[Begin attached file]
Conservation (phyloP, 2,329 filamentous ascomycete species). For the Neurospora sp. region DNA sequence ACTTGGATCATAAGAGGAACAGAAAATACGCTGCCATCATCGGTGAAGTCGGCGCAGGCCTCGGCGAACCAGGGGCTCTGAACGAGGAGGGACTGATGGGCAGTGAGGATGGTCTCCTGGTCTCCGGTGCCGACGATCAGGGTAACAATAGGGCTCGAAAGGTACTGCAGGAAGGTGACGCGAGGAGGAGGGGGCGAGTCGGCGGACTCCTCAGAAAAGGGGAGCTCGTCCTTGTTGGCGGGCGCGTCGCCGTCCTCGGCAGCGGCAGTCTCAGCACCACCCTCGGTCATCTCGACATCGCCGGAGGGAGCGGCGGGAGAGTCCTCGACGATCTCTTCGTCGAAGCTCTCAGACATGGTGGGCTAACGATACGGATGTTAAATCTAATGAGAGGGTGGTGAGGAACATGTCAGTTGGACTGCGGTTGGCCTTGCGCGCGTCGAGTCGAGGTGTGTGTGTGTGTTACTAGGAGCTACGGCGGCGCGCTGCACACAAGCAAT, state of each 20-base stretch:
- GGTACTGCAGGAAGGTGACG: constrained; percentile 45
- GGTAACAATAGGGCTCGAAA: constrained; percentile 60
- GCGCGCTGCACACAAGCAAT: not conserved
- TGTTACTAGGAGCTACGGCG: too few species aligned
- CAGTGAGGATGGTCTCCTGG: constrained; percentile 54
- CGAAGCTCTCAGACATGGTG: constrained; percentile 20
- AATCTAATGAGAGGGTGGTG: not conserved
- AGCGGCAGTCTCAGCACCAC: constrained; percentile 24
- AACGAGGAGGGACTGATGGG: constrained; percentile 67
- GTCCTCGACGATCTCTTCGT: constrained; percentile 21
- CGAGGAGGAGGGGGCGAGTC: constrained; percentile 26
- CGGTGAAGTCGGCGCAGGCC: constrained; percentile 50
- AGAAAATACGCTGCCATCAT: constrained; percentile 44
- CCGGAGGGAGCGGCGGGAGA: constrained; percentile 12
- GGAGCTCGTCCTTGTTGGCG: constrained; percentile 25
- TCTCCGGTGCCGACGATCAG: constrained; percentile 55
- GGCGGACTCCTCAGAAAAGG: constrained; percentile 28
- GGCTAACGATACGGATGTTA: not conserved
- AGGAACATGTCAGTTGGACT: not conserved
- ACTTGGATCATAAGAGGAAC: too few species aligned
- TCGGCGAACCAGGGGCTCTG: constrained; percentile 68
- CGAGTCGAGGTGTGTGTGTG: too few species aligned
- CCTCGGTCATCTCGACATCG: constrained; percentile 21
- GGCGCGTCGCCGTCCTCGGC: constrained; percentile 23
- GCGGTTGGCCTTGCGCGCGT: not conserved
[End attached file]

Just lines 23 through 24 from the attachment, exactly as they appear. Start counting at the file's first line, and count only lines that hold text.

- CGAGTCGAGGTGTGTGTGTG: too few species aligned
- CCTCGGTCATCTCGACATCG: constrained; percentile 21